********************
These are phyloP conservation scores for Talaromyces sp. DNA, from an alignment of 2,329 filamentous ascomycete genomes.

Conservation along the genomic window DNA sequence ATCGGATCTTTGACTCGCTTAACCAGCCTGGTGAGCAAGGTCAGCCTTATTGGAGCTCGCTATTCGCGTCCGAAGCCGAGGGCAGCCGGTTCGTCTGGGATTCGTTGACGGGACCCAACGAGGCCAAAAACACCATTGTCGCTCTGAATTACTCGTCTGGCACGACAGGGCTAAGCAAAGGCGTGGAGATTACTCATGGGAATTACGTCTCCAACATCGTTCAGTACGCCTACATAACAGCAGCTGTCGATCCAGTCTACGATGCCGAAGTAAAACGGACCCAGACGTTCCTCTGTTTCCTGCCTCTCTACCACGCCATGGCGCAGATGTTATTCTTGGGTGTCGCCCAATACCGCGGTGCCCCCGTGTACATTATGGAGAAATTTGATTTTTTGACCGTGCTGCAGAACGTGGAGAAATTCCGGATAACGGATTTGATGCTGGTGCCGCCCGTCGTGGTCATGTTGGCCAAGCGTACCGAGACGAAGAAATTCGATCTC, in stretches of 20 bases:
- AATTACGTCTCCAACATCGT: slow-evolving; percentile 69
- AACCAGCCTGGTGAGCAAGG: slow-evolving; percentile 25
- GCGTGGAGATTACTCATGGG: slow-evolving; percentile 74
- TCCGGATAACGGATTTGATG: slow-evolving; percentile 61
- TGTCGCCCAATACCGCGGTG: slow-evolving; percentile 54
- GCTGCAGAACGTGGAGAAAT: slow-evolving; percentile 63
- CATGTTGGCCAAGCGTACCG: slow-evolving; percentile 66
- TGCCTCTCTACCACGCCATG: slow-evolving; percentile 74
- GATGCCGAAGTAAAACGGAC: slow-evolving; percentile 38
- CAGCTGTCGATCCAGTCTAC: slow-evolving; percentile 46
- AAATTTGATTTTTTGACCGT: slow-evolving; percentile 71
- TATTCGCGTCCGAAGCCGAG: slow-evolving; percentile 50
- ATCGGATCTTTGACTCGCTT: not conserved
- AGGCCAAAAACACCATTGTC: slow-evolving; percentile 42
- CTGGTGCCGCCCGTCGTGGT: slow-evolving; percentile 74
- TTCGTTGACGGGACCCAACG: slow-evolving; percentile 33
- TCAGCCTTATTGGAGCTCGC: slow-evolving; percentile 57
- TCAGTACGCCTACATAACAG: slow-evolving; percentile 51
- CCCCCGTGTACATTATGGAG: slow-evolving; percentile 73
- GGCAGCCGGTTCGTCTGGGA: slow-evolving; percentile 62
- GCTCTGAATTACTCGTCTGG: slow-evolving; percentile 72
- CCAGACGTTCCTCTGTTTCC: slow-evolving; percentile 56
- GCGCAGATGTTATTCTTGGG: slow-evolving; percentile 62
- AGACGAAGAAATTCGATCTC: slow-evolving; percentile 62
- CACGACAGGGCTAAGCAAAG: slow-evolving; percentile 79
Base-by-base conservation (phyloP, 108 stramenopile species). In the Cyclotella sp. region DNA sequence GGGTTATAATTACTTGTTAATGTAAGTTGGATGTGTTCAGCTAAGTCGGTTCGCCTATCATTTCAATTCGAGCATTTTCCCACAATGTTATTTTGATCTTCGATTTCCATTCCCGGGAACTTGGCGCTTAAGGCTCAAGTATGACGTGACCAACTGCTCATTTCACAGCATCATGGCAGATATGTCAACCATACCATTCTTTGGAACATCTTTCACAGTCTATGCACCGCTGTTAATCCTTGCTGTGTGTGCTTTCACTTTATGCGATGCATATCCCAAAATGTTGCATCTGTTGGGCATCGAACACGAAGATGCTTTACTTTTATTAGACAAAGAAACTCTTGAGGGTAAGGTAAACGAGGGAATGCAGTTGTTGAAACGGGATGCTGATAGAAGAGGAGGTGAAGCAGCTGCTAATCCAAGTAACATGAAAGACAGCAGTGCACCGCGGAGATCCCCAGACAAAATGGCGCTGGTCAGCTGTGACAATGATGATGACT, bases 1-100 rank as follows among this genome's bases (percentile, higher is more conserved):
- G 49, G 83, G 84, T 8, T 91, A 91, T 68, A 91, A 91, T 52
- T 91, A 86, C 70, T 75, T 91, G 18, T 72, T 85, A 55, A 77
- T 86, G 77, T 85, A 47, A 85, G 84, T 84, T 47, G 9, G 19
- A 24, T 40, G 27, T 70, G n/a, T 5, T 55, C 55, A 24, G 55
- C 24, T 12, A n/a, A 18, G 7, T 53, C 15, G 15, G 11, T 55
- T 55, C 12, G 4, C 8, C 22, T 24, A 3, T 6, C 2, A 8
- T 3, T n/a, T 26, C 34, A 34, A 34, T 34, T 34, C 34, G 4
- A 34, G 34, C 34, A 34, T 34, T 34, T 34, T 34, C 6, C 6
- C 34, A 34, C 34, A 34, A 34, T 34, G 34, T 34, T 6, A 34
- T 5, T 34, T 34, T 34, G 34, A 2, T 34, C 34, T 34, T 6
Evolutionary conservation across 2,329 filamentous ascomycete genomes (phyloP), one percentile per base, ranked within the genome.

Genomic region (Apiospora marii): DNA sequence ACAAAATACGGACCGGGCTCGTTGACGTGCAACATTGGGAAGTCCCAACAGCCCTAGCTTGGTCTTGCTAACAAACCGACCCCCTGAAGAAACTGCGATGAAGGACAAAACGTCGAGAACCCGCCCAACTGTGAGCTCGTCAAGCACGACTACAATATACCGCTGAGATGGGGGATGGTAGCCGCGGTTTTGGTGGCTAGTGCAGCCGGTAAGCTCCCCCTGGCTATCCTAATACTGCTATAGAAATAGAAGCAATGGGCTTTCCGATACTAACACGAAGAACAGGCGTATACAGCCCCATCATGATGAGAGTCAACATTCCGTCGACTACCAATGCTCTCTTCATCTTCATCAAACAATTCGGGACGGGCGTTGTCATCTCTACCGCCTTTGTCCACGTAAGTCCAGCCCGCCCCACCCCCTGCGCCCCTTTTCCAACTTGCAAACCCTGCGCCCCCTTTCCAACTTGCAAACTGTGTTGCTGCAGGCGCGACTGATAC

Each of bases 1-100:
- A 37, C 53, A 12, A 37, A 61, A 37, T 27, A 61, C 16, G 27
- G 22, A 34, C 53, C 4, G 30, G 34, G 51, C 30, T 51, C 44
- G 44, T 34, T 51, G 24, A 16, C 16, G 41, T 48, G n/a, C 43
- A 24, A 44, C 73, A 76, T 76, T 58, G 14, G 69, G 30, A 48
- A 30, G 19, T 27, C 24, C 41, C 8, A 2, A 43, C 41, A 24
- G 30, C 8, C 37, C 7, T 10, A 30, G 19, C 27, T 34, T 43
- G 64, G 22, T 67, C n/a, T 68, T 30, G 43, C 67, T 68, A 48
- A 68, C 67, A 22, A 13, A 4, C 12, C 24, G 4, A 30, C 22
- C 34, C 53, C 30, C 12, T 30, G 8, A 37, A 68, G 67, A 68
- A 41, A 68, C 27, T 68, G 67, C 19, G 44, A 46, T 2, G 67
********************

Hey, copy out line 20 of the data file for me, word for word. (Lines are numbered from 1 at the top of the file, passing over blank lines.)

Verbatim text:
- TCAGTACGCCTACATAACAG: slow-evolving; percentile 51